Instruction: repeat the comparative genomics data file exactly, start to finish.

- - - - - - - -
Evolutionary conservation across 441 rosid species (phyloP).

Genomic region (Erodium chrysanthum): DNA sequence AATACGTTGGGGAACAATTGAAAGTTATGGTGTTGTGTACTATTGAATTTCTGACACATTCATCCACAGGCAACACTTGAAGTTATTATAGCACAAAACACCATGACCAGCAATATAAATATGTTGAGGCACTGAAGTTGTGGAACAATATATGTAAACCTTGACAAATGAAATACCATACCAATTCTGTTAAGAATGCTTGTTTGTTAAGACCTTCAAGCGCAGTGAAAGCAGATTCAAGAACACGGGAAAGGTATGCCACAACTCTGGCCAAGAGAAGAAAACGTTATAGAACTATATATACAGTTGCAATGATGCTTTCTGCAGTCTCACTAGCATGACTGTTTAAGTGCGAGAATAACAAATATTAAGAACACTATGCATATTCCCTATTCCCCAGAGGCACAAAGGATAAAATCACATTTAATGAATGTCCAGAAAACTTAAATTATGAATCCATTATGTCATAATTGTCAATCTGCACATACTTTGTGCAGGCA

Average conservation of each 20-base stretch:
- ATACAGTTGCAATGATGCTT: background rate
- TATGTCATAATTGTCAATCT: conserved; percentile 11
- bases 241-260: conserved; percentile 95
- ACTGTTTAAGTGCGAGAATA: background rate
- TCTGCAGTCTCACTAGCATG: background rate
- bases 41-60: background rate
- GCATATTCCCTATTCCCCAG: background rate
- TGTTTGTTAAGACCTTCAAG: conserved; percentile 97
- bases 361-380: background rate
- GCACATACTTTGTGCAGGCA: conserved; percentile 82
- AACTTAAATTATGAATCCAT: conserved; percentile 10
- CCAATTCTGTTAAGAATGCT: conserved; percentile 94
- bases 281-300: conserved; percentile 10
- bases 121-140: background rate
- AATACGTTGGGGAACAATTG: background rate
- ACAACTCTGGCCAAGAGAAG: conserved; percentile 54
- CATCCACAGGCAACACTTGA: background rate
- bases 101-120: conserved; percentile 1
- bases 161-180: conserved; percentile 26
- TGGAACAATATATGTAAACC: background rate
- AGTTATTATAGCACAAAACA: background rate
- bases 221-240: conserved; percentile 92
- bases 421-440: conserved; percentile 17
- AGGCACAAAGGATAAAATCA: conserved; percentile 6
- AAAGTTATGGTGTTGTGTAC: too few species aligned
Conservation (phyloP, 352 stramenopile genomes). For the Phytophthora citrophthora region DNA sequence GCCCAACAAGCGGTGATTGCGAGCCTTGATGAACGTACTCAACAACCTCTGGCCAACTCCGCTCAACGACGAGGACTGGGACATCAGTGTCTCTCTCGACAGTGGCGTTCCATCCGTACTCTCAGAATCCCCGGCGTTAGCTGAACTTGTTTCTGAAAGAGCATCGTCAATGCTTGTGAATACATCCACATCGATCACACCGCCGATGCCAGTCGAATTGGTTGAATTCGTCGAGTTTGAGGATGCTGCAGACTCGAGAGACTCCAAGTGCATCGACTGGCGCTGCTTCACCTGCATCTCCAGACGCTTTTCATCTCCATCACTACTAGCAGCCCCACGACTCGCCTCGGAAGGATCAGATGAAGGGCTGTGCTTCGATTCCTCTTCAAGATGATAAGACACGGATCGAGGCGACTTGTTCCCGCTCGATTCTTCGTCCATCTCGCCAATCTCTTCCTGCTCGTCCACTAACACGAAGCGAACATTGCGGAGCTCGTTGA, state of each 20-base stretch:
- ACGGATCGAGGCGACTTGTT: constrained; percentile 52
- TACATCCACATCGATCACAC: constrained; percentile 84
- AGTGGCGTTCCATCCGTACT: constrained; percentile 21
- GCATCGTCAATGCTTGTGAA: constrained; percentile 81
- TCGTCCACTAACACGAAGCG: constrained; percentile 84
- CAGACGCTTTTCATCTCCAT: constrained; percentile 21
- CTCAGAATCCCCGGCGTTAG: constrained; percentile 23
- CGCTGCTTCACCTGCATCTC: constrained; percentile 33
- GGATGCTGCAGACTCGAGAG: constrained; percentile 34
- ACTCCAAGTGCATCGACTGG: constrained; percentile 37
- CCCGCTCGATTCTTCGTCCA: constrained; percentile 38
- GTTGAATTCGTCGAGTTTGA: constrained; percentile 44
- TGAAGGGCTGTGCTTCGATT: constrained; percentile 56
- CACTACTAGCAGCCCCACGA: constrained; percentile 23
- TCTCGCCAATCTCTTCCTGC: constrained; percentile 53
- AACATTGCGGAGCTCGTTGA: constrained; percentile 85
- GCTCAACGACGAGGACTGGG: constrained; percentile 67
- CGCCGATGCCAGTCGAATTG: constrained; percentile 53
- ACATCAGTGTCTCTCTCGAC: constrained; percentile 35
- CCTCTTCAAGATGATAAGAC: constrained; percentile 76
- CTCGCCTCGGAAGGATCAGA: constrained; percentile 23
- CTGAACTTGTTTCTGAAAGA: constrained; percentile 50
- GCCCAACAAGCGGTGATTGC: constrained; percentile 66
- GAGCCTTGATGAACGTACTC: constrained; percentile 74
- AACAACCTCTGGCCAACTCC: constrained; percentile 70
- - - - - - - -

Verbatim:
Evolutionary conservation across 441 rosid species (phyloP).

Genomic region (Erodium chrysanthum): DNA sequence AATACGTTGGGGAACAATTGAAAGTTATGGTGTTGTGTACTATTGAATTTCTGACACATTCATCCACAGGCAACACTTGAAGTTATTATAGCACAAAACACCATGACCAGCAATATAAATATGTTGAGGCACTGAAGTTGTGGAACAATATATGTAAACCTTGACAAATGAAATACCATACCAATTCTGTTAAGAATGCTTGTTTGTTAAGACCTTCAAGCGCAGTGAAAGCAGATTCAAGAACACGGGAAAGGTATGCCACAACTCTGGCCAAGAGAAGAAAACGTTATAGAACTATATATACAGTTGCAATGATGCTTTCTGCAGTCTCACTAGCATGACTGTTTAAGTGCGAGAATAACAAATATTAAGAACACTATGCATATTCCCTATTCCCCAGAGGCACAAAGGATAAAATCACATTTAATGAATGTCCAGAAAACTTAAATTATGAATCCATTATGTCATAATTGTCAATCTGCACATACTTTGTGCAGGCA

Average conservation of each 20-base stretch:
- ATACAGTTGCAATGATGCTT: background rate
- TATGTCATAATTGTCAATCT: conserved; percentile 11
- bases 241-260: conserved; percentile 95
- ACTGTTTAAGTGCGAGAATA: background rate
- TCTGCAGTCTCACTAGCATG: background rate
- bases 41-60: background rate
- GCATATTCCCTATTCCCCAG: background rate
- TGTTTGTTAAGACCTTCAAG: conserved; percentile 97
- bases 361-380: background rate
- GCACATACTTTGTGCAGGCA: conserved; percentile 82
- AACTTAAATTATGAATCCAT: conserved; percentile 10
- CCAATTCTGTTAAGAATGCT: conserved; percentile 94
- bases 281-300: conserved; percentile 10
- bases 121-140: background rate
- AATACGTTGGGGAACAATTG: background rate
- ACAACTCTGGCCAAGAGAAG: conserved; percentile 54
- CATCCACAGGCAACACTTGA: background rate
- bases 101-120: conserved; percentile 1
- bases 161-180: conserved; percentile 26
- TGGAACAATATATGTAAACC: background rate
- AGTTATTATAGCACAAAACA: background rate
- bases 221-240: conserved; percentile 92
- bases 421-440: conserved; percentile 17
- AGGCACAAAGGATAAAATCA: conserved; percentile 6
- AAAGTTATGGTGTTGTGTAC: too few species aligned
Conservation (phyloP, 352 stramenopile genomes). For the Phytophthora citrophthora region DNA sequence GCCCAACAAGCGGTGATTGCGAGCCTTGATGAACGTACTCAACAACCTCTGGCCAACTCCGCTCAACGACGAGGACTGGGACATCAGTGTCTCTCTCGACAGTGGCGTTCCATCCGTACTCTCAGAATCCCCGGCGTTAGCTGAACTTGTTTCTGAAAGAGCATCGTCAATGCTTGTGAATACATCCACATCGATCACACCGCCGATGCCAGTCGAATTGGTTGAATTCGTCGAGTTTGAGGATGCTGCAGACTCGAGAGACTCCAAGTGCATCGACTGGCGCTGCTTCACCTGCATCTCCAGACGCTTTTCATCTCCATCACTACTAGCAGCCCCACGACTCGCCTCGGAAGGATCAGATGAAGGGCTGTGCTTCGATTCCTCTTCAAGATGATAAGACACGGATCGAGGCGACTTGTTCCCGCTCGATTCTTCGTCCATCTCGCCAATCTCTTCCTGCTCGTCCACTAACACGAAGCGAACATTGCGGAGCTCGTTGA, state of each 20-base stretch:
- ACGGATCGAGGCGACTTGTT: constrained; percentile 52
- TACATCCACATCGATCACAC: constrained; percentile 84
- AGTGGCGTTCCATCCGTACT: constrained; percentile 21
- GCATCGTCAATGCTTGTGAA: constrained; percentile 81
- TCGTCCACTAACACGAAGCG: constrained; percentile 84
- CAGACGCTTTTCATCTCCAT: constrained; percentile 21
- CTCAGAATCCCCGGCGTTAG: constrained; percentile 23
- CGCTGCTTCACCTGCATCTC: constrained; percentile 33
- GGATGCTGCAGACTCGAGAG: constrained; percentile 34
- ACTCCAAGTGCATCGACTGG: constrained; percentile 37
- CCCGCTCGATTCTTCGTCCA: constrained; percentile 38
- GTTGAATTCGTCGAGTTTGA: constrained; percentile 44
- TGAAGGGCTGTGCTTCGATT: constrained; percentile 56
- CACTACTAGCAGCCCCACGA: constrained; percentile 23
- TCTCGCCAATCTCTTCCTGC: constrained; percentile 53
- AACATTGCGGAGCTCGTTGA: constrained; percentile 85
- GCTCAACGACGAGGACTGGG: constrained; percentile 67
- CGCCGATGCCAGTCGAATTG: constrained; percentile 53
- ACATCAGTGTCTCTCTCGAC: constrained; percentile 35
- CCTCTTCAAGATGATAAGAC: constrained; percentile 76
- CTCGCCTCGGAAGGATCAGA: constrained; percentile 23
- CTGAACTTGTTTCTGAAAGA: constrained; percentile 50
- GCCCAACAAGCGGTGATTGC: constrained; percentile 66
- GAGCCTTGATGAACGTACTC: constrained; percentile 74
- AACAACCTCTGGCCAACTCC: constrained; percentile 70